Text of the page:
Deciding Little Guy’s fate at the age of 3
If it'd been just one clod who said it, I wouldn't still be irritated weeks later. By the time the third person piped up, my head was ready to explode.
"Gosh, Big Guy's doing well in school. I hope Little Guy's not dumb."
Nice. Slap great big honkin' labels on both my kids with a single swoop. The fact that the guys weren't within earshot when any of this was said is the only reason I let people live.
Smart. Not. Scholar. Slow.
Excuse me? They're 5 and 3. How about giving them a chance?
All the labels can be equally damaging as the guys struggle to live up to or battle to climb out of their preordained destinies.
Genius. That label leaves no room for failure, which is exactly what has happened to many a bright child trying to live up to it. "I'm smart. This is supposed to be easy." And when it's not, the reaction is, at best, frustration. At worst, the child will give up.
"When the work becomes more difficult, children who have come to expect a string of successes may fall apart," Adria Steinberg wrote in a 1992 Harvard Education Letter.
It's the difference between a student thinking she gets better by learning and trying hard and a student who believes everyone has only so much inborn ability and once you hit that ceiling, you'll go no further, Steinberg explained.
Obviously that trap can ensnare the "slow" kid, too. You're just not as bright as your brother. Give it up.
Wonder how many younger children have heard that in their lives. The three who were ready to seal Little Guy's academic fate all mentioned that the younger sibling usually isn't as smart as the older one.
OK, so there's some evidence to support that cliche, such as a 2007 study that showed younger siblings' IQs are, on average, 2.3 points below their elders.
And Little Guy's development has lagged his brother's in some areas, unfortunately in things most noticeable to people who aren't around him every day. Which is part of the reason for the rush to label him. He's also been ahead in other subtle but important areas.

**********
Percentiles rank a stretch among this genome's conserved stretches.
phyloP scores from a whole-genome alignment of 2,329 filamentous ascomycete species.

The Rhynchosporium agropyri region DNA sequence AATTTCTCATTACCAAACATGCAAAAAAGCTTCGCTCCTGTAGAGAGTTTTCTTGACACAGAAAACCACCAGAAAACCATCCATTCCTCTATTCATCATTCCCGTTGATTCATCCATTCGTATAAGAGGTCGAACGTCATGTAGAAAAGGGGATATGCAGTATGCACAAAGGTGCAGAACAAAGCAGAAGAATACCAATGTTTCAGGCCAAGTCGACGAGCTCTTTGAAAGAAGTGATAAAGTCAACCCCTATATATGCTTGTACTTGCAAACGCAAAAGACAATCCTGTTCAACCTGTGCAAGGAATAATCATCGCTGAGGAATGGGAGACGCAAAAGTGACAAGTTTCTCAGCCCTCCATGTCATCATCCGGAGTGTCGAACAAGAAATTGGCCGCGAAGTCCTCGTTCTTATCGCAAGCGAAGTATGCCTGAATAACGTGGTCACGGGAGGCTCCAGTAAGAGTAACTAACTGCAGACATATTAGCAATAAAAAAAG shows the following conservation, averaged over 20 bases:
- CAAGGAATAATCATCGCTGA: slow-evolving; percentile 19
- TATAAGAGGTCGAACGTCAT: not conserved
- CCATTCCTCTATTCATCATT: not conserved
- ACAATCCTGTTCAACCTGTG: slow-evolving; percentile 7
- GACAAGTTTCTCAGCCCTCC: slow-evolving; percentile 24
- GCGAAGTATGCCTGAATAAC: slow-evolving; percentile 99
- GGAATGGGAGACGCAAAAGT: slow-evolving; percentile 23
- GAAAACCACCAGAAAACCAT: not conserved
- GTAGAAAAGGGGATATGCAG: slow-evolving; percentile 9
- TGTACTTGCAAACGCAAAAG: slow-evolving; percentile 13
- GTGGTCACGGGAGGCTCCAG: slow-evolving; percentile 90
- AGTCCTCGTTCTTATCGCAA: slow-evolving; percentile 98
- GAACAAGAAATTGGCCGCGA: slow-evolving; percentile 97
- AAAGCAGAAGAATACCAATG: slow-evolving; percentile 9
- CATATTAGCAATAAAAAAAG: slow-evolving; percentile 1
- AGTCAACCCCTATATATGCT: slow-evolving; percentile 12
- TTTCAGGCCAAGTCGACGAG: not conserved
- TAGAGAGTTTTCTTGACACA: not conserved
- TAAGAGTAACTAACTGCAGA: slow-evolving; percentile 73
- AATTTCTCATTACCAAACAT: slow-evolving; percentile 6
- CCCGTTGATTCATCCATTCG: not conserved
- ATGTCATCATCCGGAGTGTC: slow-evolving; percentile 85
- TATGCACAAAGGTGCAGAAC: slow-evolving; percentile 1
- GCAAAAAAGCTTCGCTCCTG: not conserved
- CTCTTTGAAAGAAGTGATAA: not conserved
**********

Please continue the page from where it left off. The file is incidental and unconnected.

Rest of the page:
Not that it's a competition -- kids learn at different paces. And not that it matters in the long run. It takes more than a high IQ to succeed in school or in life.
I think it's important that people define success in life on their own terms. For some, it might be making a million bucks by the time they're 30. For others, it could be helping as many people in their community as they possibly can. Not that those goals are mutually exclusive.
Maybe one of the guys is going to be a great brain surgeon. Maybe one will be a great humanitarian. Or maybe they'll both be gloriously mundane and perfectly happy.
Right now, Big Guy wants to be a police officer and Little Guy wants to be a bird. Which is fine with me, as long as they keep trying to be the best police officer and bird they can be. And as long as they're nice to people along the way.
But, please, people, don't give them labels to live up or down to until their age has at least reached double digits. They're both little works in progress. Give them a chance to grow a bit before you plot out their futures.
Copyright 2008 Debra Legg. All rights reserved.